Honolulu Lite

by Charles Memminger

Wednesday, July 14, 1999

Life of crime is
usually a short one

THERE'S a great misconception that being a criminal is somehow easier than achieving success in a legitimate enterprise.

The recent arrests in a dramatic armed bank robbery should be instructive for those wannabes who think a life of crime is a walk in the park.

The case apparently was broken because a suspect left a supermarket club card in one of the getaway cars. Police merely had to scan the card to find out who it belonged to. That person led to one of the suspects.

Leaving such an obvious piece of evidence behind is a rookie mistake. But the annals of Hawaii crime are filled with such bloopers.

The truth is that it is just as hard to be a successful criminal as it is to be successful at anything else in life. If you have failed in getting an education and a good job, why do you think you could do any better as a criminal? If you are successful in life, you could become a successful criminal, but what's the point? When it comes to crime, the up side -- instant cash, excitement and reasonable business hours -- is offset by an extremely low down side -- possible death by armed store clerk or SWAT team sharpshooter, attorneys' fees, long prison sentences and the occasional pulled hamstring.

When I covered crime for the newspaper, I occasionally came across criminals who had a certain flair for the job. But 99 percent turned out to have some fatal character flaw that doomed them to failure.

There was a guy who killed people. His flaw was that he saved mementos of his crimes. In one case, he took a rattan chair. And not just a small rattan chair. It was one of those huge Don Ho kind of chairs. When the cops showed up at the guy's apartment during a routine investigation, one of the detectives actually sat in the chair. Later, detectives were looking at photos of the crime scene and one said something like, "Hey, that chair looks familiar." Bingo, the suspect was busted.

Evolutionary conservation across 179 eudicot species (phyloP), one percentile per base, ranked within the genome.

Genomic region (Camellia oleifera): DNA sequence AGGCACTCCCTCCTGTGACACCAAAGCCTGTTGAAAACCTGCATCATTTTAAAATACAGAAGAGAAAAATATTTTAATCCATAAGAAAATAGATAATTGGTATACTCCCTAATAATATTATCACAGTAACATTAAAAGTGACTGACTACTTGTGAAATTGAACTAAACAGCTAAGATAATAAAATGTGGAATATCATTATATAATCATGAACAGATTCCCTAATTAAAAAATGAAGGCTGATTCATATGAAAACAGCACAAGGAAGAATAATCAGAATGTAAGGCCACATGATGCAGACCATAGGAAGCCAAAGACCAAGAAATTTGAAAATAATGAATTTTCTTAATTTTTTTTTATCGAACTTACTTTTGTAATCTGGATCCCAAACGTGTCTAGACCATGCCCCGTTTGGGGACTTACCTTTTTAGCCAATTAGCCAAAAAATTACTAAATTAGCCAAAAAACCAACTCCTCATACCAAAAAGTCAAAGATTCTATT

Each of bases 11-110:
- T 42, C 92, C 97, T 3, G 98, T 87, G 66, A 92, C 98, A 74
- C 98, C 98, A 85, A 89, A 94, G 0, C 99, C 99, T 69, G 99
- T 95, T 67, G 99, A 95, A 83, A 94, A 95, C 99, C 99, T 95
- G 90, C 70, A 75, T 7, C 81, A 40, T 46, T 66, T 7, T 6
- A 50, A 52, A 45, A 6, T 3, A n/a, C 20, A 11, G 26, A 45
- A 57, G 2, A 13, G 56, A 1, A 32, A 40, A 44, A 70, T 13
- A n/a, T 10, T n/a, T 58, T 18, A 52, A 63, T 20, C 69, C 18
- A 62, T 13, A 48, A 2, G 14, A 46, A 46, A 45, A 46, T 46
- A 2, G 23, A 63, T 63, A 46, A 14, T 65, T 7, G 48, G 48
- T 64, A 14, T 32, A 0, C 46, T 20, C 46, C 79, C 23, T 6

Another guy (I don't want to give names here because I don't want to embarrass anyone or receive any late-night phone calls from the Oahu Community Correctional Center and Snack Bar) came up with a brilliant scheme. He figured out how to break into the back of automated teller machines and take the cash. In one case, the front of the machine was facing a public sidewalk, but the back was in a department store. He hid out in the store and after it closed he raided the machine.

His fatal flaw was that he only knocked over machines in Hawaii. A guy with this kind of talent could have been a real criminal contender if he hadn't insisted on working so close to home. If he had limited his enterprise to a few yearly visits to various mainland strip malls he would have had a lifetime supply of small, unmarked bills.

Because of his ground breaking -- or machine breaking -- techniques, ATMs are now impregnable. So not only did he blow it for himself, he ruined it for all future ATM burglars. (By the way, why, when ATM surveillance cameras are so good, do photos of robbers taken by cameras inside banks look like charcoal drawings of Big Foot?)

Here's a quick reality check for aspiring criminals: If you suck at everything else you've tried in life (education, job or marriage), you're probably going to suck as a criminal. It takes at least as much smarts and attention to detail as any legit job. But you don't get fired from being a criminal, you get fired AT. And the pension plan is rather confining.

Charles Memminger, winner of
National Society of Newspaper Columnists
awards in 1994 and 1992, writes "Honolulu Lite"
Monday, Wednesday and Friday.
Write to him at the Honolulu Star-Bulletin,
P.O. Box 3080, Honolulu, 96802

or send E-mail to or

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